Tobias Lear to Henry Knox
United States [Philadelphia] January 21st 1793
By the President’s command T. Lear has the honor to transmit to the Secretary of War a letter which he has just received from the Gentlemen in Congress representing the State of Georgia. The President requests that the Secretary will take the contents of this Letter into consideration and report to him thereon as soon as he conveniently can.1
Secretary to the President of the United States.
ALS (letterpress copy), DLC:GW; LB, DLC:GW.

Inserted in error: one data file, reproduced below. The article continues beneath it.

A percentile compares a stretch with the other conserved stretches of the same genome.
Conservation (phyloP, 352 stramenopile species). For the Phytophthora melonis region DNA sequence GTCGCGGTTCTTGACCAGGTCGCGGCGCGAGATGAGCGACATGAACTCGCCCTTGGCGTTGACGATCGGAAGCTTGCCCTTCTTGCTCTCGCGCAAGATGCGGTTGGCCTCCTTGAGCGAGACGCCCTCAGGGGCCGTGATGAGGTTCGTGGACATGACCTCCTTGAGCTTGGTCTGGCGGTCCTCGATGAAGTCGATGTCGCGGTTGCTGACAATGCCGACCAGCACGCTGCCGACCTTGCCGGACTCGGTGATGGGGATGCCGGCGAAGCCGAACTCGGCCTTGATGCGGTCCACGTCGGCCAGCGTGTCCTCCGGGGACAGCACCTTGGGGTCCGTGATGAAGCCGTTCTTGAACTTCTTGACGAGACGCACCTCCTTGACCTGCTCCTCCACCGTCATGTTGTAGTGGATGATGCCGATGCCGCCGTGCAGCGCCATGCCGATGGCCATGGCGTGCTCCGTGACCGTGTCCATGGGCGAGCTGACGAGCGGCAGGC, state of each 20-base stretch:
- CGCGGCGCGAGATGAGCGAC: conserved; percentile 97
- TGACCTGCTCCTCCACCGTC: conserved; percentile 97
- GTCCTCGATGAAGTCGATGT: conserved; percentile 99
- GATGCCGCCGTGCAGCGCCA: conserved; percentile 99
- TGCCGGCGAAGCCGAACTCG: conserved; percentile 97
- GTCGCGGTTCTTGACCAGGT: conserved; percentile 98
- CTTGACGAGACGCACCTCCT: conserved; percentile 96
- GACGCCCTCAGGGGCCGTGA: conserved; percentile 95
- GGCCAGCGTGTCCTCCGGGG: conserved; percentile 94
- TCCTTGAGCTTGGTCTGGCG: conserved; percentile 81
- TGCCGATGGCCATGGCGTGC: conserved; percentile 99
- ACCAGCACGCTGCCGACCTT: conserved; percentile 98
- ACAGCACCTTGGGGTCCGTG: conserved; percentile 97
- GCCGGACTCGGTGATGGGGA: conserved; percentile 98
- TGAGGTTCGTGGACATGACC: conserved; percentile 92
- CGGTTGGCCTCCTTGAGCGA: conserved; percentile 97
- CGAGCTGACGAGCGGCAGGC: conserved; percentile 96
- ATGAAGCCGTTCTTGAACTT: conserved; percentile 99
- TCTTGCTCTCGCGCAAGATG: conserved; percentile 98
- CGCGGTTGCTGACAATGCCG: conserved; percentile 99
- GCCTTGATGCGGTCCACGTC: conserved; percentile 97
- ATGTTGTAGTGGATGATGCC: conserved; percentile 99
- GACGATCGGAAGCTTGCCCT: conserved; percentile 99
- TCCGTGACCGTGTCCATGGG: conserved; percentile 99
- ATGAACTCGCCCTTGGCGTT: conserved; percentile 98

1. The letter from the Georgia congressmen, which presumably was signed by Senators William Few and James Gunn and Representatives Abraham Baldwin, Francis Willis and John Milledge, has not been found. GW’s executive journal, however, reveals that it informed the president “that they had received advices from Geo[r]gia of the hostile disposition of the Cherokee Nation, and an apprehension of an invasion of that State by them. They therefore request that measures may be taken to establish posts & have troops on the frontiers” (JPP, description begins Dorothy Twohig, ed. The Journal of the Proceedings of the President, 1793–1797. Charlottesville, Va., 1981. description ends 31). Specifically, they asked GW “to establish magazines of arms, ammunition, and provisions, in Georgia, and, also, to make a provisional arrangement for calling out the militia of the neighboring States” (Knox to Edward Telfair, 9 Mar. 1793, ASP, Indian Affairs, description begins Walter Lowrie et al., eds. American State Papers. Documents, Legislative and Executive, of the Congress of the United States. 38 vols. Washington, D.C., Gales and Seaton, 1832–61. description ends 1:363). Knox drafted a letter to Governor Telfair on 9 Mar. stating that the president had authorized him “to form a small magazine, at Augusta [Ga.], of one thousand stand of arms, and a proportionable quantity of ammunition. . . . The prospect of peace, with the Cherokees and Creeks, would render it inexpedient to take any immediate order on the subject of forming magazines of provisions, at present” (ibid.). On 11 Mar., Knox sent his letter to Telfair to Lear for submission to GW, stating that “Mr Few who departs tomorrow will take charge of it, if approved” (DLC:GW). Lear returned the letter to Knox later that day and informed “him, that the Letter to the Governor of Georgia meets the Presidents’ ideas on the subject of it; But the President suggests, whether one thousand Stand of Arms might not be more than are requisite to be lodged in that quarter; and if it would not be proper to mention to the Governor, that such of the Arms as may be called for by him and delivered to his order, must either be returned to the United States, when the occasion which calls them out ceases, or the State of Georgia be held accountable to the U.S. for them. If this has been the Practice heretofore where Arms have been furnished for the Militia at the request of a State the President concludes it will be the same in this instance” (DLC:GW). Knox dutifully included in the final version of his letter to Telfair of 9 Mar. the warning that “arms which shall be issued to the militia of Georgia, and not returned, will be charged to the State, in an account with the United States” (ibid.). For Telfair’s continued appeals for military assistance, see Knox to GW, 18 April, n.2.